19th May 2012
My favourite thing at the moment is the Real Estate Investment Trust. Of course, as the founder of one I am biased but just as an engineer sees opportunities in new tools so do I. For me, it is the instrument that will help people stay in their homes and simultaneously provide a solid return for institutional investors.
Since the financial crash, banks have been dealing with bad mortgage debts on a massive scale. Initial forbearance was discouraged by a series of regulatory moves as the crisis deepened. The result has been foreclosures and wholesale sale of defaulted stock into a depressed market. The perfect financial storm.
But why not use my new favourite tool to solve the problem?
If we take, as an example, a couple with a £75,000 mortgage against an original valuation of £110,000. When one of them lost their job, it became difficult to repay it and they sought help from an interest-only solution. Things go from bad to worse and they begin to miss payments.
In normal circumstances this would begin a process that could ultimately lead to repossession and eviction. Moreover the couple would also lose the 35,000 they had put in as deposit. However, by using a REIT model, the banks now have an alternative: They can offer to transfer the asset at its current valuation to a REIT in exchange for shares. The allocation of the shares would be based on the level of debt outstanding on the mortgage. To use our example: The house has a current value of £100,000 (carrying a £10,000 loss) and the outstanding mortgage is £75,000. The allocation of shares is therefore 75% to the bank and 25% to the couple.
To move forward, the couple enter into a tenancy agreement for the rent which equates to the interest paid to all shareholders – the tenants’ share dividends off-sets the rent. While the rent itself will not be less than the interest payments, it is supportable under the housing benefit system (with the correct amendment*). That means that the couple can receive help with the cost. However, if they did have to move they would then simply surrender the tenancy and walk away with some of their deposit money. The house can then be re-let. On the other hand, should the couple encounter happier times and find themselves in a position to pay down their mortgage, they could have the option of buying shares (subject to limits) in the REIT until the interest they receive from shares equals the rent charge.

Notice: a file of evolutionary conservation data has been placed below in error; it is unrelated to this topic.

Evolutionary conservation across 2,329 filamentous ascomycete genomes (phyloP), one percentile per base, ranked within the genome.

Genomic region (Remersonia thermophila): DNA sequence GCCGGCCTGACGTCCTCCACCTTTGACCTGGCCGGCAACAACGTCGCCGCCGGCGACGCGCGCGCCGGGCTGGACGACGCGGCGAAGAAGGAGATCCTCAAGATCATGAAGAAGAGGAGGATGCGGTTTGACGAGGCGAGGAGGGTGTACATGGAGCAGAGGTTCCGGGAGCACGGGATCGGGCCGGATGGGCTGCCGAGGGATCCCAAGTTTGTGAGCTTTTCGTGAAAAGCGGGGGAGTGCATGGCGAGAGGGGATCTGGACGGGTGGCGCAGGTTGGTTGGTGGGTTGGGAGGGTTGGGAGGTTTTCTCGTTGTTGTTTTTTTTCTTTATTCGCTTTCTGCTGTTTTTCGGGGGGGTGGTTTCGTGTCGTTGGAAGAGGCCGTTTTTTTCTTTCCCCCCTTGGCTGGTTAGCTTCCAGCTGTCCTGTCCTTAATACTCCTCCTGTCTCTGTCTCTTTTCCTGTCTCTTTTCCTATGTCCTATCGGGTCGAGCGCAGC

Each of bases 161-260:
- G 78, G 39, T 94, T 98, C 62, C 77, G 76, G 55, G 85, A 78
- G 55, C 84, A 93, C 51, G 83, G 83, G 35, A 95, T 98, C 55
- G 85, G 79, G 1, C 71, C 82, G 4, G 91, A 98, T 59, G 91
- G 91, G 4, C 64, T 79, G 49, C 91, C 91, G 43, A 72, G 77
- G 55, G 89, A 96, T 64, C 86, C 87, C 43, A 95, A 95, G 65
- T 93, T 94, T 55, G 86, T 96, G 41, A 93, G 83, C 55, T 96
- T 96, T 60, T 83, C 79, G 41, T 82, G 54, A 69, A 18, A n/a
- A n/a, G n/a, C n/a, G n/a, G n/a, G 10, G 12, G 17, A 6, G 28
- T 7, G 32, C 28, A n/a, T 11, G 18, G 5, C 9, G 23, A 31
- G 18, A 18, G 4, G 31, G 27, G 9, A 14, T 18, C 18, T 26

By using a REIT the couple wins. What about your bank? Let’s remember that banks don't lend money with a view to repossession or even early payment. Their success is predicated on people servicing borrowing. Foreclosures and the sale of assets into a depressed market makes poor financial sense too.
And there is more to come for the banks. If I read the regulations correctly, the bank can convert an impaired asset into an investment that qualifies as tier one capital during the transition. This is the benchmark against which all banks have to perform; the shortage of which reduces their ability to lend (the aim is 15% tier one capital).
This approach costs nothing and the structure is already in place for transfers to begin as Royal Assent is given to the Finance Bill this summer. So which bank will be first?
* This may not be required as shared ownership is already dealt with in regulations
By Phil Shanks, Chief Executive, Houses4Homes